Nowadays, The Avengers is the hottest comic property around and every time they go through an event or status change, the ripples are felt throughout the rest of the Marvel Universe titles. In the late 80s and through most of the 90s, it was the Uncanny X-Men. So when Inferno, an epic crossover years in the building and featuring the demonization of most of New York City, hit: it affected the rest of the New York based Marvel Comics characters in a big way: some ways still affecting the Marvel Universe to this day.
This story introduced the second Hobogoblin into his demonic half that turned him into a major player in the Marvel Universe as opposed to just a second-tier Spider-Man villain, heading up against occult-themed heroes like Doctor Strange and Ghost Rider.
This story squared Daredevil off against the literal Marvel Universe incarnation of the devil, Mephisto, introducing an epic segment into the Catholic heroes ongoing mythos.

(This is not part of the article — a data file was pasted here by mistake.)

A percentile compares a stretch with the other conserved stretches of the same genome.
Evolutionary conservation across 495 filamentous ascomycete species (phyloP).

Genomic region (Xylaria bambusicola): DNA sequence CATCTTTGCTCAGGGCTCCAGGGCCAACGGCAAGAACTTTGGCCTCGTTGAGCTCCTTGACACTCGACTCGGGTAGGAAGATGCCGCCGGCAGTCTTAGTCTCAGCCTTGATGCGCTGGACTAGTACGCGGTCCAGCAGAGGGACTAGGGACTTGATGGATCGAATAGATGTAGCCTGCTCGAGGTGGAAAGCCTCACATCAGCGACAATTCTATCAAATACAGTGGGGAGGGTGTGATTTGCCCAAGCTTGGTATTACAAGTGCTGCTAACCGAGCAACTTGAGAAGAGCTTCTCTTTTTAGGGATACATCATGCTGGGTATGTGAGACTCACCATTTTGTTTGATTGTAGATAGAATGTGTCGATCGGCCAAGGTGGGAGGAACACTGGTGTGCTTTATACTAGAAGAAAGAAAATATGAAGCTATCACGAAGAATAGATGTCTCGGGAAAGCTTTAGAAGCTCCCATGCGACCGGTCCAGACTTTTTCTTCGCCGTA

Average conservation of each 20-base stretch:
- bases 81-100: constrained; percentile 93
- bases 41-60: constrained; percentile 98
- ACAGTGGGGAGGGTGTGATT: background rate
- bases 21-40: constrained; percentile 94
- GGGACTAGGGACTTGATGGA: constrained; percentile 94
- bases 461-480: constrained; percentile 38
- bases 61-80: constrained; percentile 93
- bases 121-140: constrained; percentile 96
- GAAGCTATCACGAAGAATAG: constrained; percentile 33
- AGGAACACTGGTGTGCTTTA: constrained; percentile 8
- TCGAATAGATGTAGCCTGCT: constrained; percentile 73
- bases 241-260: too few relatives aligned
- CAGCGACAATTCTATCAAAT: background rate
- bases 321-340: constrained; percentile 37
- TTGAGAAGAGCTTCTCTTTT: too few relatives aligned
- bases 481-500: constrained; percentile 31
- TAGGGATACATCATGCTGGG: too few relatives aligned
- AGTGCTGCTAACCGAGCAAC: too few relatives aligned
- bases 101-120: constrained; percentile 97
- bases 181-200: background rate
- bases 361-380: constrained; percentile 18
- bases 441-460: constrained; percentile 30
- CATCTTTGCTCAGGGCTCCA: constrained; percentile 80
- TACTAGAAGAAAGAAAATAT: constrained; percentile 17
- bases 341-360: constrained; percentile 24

As this story, in issue #300 of the Avengers, introduced a new lineup after the team disassembled, to help fight the trouble created by Inferno.
I’ve spoken before this month about lame pairings of Avengers or lame ways of getting together, and despite the great premise, this is one of those. The idea of the Avengers coming together specifically to fight a mystical foe and perhaps taking the team membership on a mystical bent doesn’t happen. If they had gone this way, I would have enjoyed that slight change in direction. Can you imagine the Avengers as a pre-Midnight Sons mystical team, if only for a little while?
Instead we get possibly the lamest grouping of Avengers ever, composed of Captain America and Thor (naturally) along with Mister Fantastic, the Invisible Woman, and The Forgotten One. It kind of defeats what was — again, remember — the original conceit of the series: a team up book based on the most popular single-book stars. Really in all it’s long run, the Avengers didn’t have that from the original team all the way up through the New Avengers, electing to keep the membership to nobodies like “The Forgotten One” or original characters like The Vision and Wonder Man. And I’m not saying there’s anything wrong with this, just that it defeats the original premise of the series.